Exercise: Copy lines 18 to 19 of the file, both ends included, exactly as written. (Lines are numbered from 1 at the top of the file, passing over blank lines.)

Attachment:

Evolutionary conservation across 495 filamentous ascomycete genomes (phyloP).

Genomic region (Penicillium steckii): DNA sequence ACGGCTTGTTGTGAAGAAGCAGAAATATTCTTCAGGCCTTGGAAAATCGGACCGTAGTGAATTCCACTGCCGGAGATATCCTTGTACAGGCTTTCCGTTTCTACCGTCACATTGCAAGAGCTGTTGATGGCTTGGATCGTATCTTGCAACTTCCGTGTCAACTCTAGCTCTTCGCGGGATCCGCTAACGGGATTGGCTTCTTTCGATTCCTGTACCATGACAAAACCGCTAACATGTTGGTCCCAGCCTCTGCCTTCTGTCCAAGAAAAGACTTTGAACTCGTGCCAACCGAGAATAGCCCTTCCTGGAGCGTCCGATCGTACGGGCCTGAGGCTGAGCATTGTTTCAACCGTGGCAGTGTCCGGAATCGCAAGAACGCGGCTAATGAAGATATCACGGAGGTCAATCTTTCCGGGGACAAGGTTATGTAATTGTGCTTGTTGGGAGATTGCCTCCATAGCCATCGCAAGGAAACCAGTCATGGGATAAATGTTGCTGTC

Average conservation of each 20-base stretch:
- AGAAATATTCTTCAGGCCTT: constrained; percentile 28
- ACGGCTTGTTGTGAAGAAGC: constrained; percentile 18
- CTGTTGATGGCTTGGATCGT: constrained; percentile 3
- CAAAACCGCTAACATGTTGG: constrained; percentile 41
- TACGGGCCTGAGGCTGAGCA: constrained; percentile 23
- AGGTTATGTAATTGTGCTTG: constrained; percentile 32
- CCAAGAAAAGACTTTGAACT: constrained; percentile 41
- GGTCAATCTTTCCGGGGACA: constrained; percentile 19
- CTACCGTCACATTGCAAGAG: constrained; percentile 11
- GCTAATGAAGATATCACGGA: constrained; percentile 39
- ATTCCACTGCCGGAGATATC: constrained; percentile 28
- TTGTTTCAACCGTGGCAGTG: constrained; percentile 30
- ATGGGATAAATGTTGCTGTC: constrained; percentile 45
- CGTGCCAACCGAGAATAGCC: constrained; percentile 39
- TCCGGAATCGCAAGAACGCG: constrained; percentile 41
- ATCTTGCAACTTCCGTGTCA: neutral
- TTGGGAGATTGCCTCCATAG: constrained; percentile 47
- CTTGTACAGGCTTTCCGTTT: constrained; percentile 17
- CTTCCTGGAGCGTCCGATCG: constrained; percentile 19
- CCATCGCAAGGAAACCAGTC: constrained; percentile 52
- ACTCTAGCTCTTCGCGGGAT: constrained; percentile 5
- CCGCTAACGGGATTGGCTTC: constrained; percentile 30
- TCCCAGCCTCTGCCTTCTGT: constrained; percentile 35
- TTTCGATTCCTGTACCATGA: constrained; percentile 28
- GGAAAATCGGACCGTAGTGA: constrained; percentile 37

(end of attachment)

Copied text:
- TCCGGAATCGCAAGAACGCG: constrained; percentile 41
- ATCTTGCAACTTCCGTGTCA: neutral